(Boston, MA) – Each Tuesday afternoon, a conference room overlooking the Boston harbor fills with staff from various Boston-based nonprofits. Their work ranges from building water points in Liberia to teaching Shakespeare in Boston schools. Usually the weekly meeting is a chance to hear from a wide array of speakers with experience in the business of doing good. This week, it is an opportunity for newcomers to introduce themselves and for some minor housekeeping issues, like washing dishes after using them.
When issues of cleanliness are not being discussed, the twenty-two organizations housed in the same space next to Lewis Wharf in Boston’s North End are working with each other to achieve their respective missions. The Next Mile Project, as it is called, is the brain child of lawyer Vilas Dhar. He and his brother Vikas founded Dhar Law four years ago with the goal of using money made doing more traditional law work to do as much social good as possible.
That goal is being realized. Dhar says that 40% of the firm’s work falls into the social sector, often times meaning pro bono. It is also seen in the dozens of people that share an office space with Dhar Law. Nonprofits work in the Next Mile Project space for as little as $150 per person per month. What they get is more formal support, like weekly speakers, wifi, a printer (at no cost to use) and the ability to work alongside some of the city’s best and brightest.
“The value you get for the price is incredible,” said Amber Oberc, US Managing Director for the Tanzanian Children’s Fund.
Oberc is one of the first people to join the Next Mile Project. She jokes that she used to work from her kitchen table, but it was not all that far from the truth. It was a chance meeting with Dhar at nonprofit event that put the idea he long had into action.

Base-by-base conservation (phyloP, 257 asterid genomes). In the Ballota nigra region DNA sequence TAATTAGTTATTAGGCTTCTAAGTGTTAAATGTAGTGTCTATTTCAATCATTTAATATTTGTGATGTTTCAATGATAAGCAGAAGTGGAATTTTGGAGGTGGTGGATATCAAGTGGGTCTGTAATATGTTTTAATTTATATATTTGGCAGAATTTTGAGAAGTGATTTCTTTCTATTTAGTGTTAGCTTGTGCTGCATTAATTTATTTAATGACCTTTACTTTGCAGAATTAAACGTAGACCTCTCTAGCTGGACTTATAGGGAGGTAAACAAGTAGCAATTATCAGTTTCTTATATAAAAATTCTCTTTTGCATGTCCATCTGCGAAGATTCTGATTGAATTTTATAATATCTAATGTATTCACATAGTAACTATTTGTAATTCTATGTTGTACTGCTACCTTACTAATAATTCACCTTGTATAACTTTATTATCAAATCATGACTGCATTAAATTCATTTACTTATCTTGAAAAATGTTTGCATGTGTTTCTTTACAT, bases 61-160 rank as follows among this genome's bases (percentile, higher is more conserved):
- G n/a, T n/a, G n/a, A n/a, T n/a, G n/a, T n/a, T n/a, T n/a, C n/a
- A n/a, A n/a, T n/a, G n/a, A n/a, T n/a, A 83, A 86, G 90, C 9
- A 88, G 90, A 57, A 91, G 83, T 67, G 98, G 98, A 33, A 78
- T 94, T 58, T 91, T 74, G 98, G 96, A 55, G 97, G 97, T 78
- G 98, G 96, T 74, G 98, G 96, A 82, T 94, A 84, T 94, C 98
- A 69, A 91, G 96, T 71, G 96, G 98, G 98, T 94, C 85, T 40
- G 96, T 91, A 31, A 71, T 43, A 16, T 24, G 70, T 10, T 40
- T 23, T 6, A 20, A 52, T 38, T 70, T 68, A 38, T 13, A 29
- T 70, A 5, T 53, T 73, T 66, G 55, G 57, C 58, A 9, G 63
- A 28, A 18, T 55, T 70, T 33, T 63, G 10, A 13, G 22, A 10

“I’ve always wanted to start a nonprofit incubator,” said Dhar to Oberc.
She didn’t think much of it until she had drinks with Dhar and Dr Rajesh Panjabi, founder of Last Mile Health. The next day Panjabi moved Last Mile Health into Dhar’s offices. The Tanzanian Children’s Fund soon followed and the nonprofit incubator that Dhar dreamed of was off and running.
Dhar can be described as a serial entrepreneur. Aside from his socially minded law firm and a nonprofit incubator, he has helped start new businesses, including a few restaurants. His work is gaining notice and honors. Dhar was recently included in the World Economic Forum’s Global Shapers initiative. The brother’s law work also won recognition from Boston Magazine in 2012.
The benefits of the working space are immediately apparent. Last Mile Health is already discussing how to work with FACE Africa, another organization that does work in Liberia. The rural healthcare organization is set to conduct an evaluation of interventions in one part of the country. FACE Africa’s approach to improving access to water may just be a part of that evaluation.
If you want inspiration, you look at Raj from Last Mile Health,” said Oberc in describing why she liked the space so much.
She too is directly benefiting. Next Mile launched a media lab recently that deploys a series of interns with the technical know-how that many small nonprofits lack when it comes to all forms of media. She worked with one of the interns to design the groups latest flyer. It came out so well that Oberc jokingly wishes that she could have the intern to herself.
“I want to build out really amazing collaborative spaces,” said Dhar.
That is happening in Boston, but the groups are outgrowing the space. There are other nonprofits on a waiting list to get in on the shared space and a move appears to be on the horizon in order to accommodate more groups and create an even better working space. Dhar’s sights are not limited to the city of Boston. Talks are underway to bring the Next Mile Project to New York City and San Francisco. He thinks that the model can keep expanding across the country.
“If it scales the way I think it can, it will provide the model for how nonprofits will work in five to ten years,” he said.
Large nonprofits are not on the sideline. Partners in Health has already used the space for its own needs and sought ways to participate in what is ongoing. The small fees paid by the groups only cover a small part of the cost, but Dhar is confident that the success of the model will speak for itself and convince people to not only participate, but invest.
Paperwork is pending to establish the Next Mile Project as its own nonprofit. The larger goals are to bring together nonprofits, innovative philanthropy and the private sector. Dhar believes that there is a place for the private sector to do good, but it has to go beyond disconnected corporate social responsibility projects. He is excited by the possibilities of what can be achieved by enabling the collaboration of nonprofits.
“We’ll think about getting puppies,” he tells everyone at the Tuesday meeting with a wink in his grin.